Luis Arnold Gonzalez-Reimann reimann at
Sun May 19 21:35:31 UTC 1996


On Sun, 19 May 1996, Madhav Deshpande wrote:

> 	It is true that there are a lot of pre-Paninian fanciful 
> etymologies and that the Paninian tradition attempted to bring some 
> methodological sophistication.  However, we should not brush aside 
> 'fanciful' etymologies, except when they are offered as jokes.  For 
> example, the Prakrit word 'arihanta' is indeed accountable as a transform 
> of Skt. arhant with an epenthetic vowel.  However, the Jains and the 
> Buddhists interpreted, in all seriousness, this word as ari+hanta 
> "destroyer of enemies", where these enemies are the unwholesome states of 
> mind, etc.  Such linguistically fanciful etymologies are critical for our 
> understanding of the synchronic comprehension of those terms and concepts 
> by the respective communities.  Similarly, while the historical origins 
> of the name Hindu is clearly connected with the river Sindhu, and the 
> Persian pronunciation of this name, one need not throw out the midieval 
> etymology of the word 'hindu' with 'himsaam duuzayati'.  Such an 
> etymology reflects what is seen by large segments of Hindus as a 
> prominent feature of their religious identity.
> 	Madhav Deshpande

No doubt fanciful etymologies are important for understanding the 
synchronic comprehension of certain terms, as long as it is made clear 
what what considers as the historical etymology, and what is a 
culture-context explanation of the term.  There are other good examples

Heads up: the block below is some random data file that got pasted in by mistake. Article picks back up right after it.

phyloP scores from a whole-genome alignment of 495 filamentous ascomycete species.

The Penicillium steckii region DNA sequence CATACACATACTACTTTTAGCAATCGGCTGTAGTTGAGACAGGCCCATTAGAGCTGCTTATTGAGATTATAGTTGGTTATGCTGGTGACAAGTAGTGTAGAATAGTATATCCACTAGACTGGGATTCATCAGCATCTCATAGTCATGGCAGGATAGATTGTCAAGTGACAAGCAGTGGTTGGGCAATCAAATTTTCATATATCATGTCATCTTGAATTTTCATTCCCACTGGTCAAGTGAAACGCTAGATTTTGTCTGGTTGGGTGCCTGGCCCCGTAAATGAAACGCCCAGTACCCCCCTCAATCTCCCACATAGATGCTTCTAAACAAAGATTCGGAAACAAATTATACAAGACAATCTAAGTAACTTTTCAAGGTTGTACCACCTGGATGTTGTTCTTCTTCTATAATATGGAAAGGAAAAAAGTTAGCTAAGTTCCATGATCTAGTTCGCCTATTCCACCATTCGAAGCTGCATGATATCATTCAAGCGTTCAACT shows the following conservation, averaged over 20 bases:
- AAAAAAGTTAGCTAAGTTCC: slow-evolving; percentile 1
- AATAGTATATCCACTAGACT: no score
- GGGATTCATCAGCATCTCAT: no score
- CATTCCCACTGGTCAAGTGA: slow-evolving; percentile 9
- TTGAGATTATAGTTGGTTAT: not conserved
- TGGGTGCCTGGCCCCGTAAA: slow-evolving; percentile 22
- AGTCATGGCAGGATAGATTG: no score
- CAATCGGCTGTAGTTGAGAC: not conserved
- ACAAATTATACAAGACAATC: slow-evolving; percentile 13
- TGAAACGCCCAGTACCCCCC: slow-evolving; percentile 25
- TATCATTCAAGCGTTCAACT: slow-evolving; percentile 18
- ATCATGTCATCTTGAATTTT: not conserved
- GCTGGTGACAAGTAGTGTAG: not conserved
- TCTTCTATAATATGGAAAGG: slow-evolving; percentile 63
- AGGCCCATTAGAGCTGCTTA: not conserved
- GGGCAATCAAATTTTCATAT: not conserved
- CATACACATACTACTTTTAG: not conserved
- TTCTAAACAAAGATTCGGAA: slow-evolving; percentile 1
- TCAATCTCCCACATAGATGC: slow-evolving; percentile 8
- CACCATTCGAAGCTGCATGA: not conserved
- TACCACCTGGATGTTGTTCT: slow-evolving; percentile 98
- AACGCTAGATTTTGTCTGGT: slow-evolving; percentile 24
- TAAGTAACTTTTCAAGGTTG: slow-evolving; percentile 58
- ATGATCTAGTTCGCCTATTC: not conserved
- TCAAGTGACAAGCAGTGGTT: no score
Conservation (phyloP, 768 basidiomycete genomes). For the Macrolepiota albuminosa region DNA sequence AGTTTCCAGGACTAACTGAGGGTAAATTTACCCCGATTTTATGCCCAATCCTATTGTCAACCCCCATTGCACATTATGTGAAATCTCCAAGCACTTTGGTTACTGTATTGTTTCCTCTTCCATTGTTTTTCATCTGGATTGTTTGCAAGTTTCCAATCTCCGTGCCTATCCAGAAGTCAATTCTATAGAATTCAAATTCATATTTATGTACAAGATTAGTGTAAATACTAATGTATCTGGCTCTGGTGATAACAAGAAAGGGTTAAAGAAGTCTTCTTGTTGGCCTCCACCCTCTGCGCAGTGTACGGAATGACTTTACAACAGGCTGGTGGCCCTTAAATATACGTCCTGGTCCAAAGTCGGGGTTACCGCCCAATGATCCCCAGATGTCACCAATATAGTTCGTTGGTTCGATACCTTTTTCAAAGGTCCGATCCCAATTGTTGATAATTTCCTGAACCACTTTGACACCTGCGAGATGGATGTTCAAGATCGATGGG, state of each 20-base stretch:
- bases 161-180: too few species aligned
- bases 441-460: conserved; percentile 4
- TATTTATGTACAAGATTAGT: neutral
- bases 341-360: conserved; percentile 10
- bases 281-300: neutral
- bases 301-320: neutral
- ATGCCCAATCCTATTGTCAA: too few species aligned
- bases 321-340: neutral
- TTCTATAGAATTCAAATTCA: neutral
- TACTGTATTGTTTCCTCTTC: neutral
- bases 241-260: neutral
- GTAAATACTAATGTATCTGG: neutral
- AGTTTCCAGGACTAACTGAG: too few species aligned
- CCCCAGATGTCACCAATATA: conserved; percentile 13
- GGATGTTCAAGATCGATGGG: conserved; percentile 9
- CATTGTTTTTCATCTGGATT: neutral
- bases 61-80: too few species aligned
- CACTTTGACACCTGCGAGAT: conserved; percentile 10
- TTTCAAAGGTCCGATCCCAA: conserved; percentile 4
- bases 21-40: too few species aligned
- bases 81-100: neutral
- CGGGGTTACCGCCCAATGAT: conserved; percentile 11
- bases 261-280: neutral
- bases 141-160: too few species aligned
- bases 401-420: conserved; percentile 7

in yoga, where hatha is interpreted as a combination of "ha," the Sun, 
and "tha," the Moon, thereby superimposing on the word the tantric 
dualism of Shiva-Shakti, Sun-Moon, etc.  Likewise, guru is explained as a 
combination of "gu" and "ru," said to mean light and darkness, thereby 
meaning that the guru is the one that dispels darkness and gives light.
These etymologies are definitely important in terms of what the words 
meant -and mean- to many followers of hatha yoga and tantrism, but it is 
also important to understand what the historical meaning of the terms is, 
and why they came to be so explained.
We must not forget that these etymological exercises very often pretend 
to be given as  historical explanation, one that is linked to the origins 
of a tradition.  They are are a way of apropriating a term and, 
sometimes, asimilating and transforming a belief.
These kinds of etymologies are very common in occult and esoteric 
traditions all over the world.  Take, for example, the etymology of 
Solomon (the king) as Sol (the Sun, in Latin), Om (the sacred Sanskrit 
syllable), and Mon (the Moon), thereby symbolizing the union of the 
opposites with the help of OM. This mishmash of languages ignores the 
fact that Solomon comes from the Hebrew Shlomo, derived from the root 
Sh-L-M, which means full, complete, and also gives rise to shalom, peace.
I have also heard that Solomon comes from Solo, meaning that he attained 
his spiritual status by himself, i.e. "solo."

Sometimes these folk etymologies are simply based on a confusion, like 
the typical linguistic example of the term bikini, which many believes 
comes from bi plus kini, because it is a two-piece bathing suit, while 
the meaning is derived from the fact that it was worn by people from the 
Bikini islands.

Luis Gonzalez-Reimann
University of California, Berkeley

More information about the INDOLOGY mailing list